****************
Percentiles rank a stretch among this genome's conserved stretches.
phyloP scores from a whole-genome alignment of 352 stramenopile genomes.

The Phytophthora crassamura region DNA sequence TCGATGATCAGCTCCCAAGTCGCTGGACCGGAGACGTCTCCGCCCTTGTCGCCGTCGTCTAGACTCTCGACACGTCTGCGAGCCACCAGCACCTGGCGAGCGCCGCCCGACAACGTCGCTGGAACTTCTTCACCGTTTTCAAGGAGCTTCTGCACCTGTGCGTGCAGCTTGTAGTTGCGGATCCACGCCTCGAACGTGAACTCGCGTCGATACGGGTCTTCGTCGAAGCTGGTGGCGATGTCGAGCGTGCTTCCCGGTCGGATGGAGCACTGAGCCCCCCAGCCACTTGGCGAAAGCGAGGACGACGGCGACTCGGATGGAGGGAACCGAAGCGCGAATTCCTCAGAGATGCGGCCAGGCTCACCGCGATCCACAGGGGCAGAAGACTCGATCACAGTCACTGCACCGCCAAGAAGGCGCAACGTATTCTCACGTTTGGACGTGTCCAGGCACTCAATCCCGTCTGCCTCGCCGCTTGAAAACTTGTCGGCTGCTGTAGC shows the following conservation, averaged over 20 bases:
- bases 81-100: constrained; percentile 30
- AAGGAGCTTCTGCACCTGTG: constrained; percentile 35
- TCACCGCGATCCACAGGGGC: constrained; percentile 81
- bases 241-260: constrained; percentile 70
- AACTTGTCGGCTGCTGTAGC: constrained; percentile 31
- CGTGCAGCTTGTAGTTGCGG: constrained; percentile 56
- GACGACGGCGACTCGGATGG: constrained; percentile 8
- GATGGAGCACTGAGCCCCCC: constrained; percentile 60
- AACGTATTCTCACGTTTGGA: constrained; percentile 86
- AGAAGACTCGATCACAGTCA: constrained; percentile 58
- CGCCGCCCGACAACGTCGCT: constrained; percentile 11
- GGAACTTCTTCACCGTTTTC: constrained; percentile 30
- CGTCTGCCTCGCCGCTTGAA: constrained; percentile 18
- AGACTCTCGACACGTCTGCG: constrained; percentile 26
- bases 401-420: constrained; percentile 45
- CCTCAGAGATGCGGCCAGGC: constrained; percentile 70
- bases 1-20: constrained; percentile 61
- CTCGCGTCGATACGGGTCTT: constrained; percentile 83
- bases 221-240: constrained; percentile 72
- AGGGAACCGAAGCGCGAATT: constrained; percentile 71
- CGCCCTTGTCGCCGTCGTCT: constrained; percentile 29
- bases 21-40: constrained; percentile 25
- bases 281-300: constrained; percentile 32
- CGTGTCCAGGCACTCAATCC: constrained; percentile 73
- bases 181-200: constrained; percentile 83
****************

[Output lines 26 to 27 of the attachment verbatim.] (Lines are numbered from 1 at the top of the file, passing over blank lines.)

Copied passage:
- bases 281-300: constrained; percentile 32
- CGTGTCCAGGCACTCAATCC: constrained; percentile 73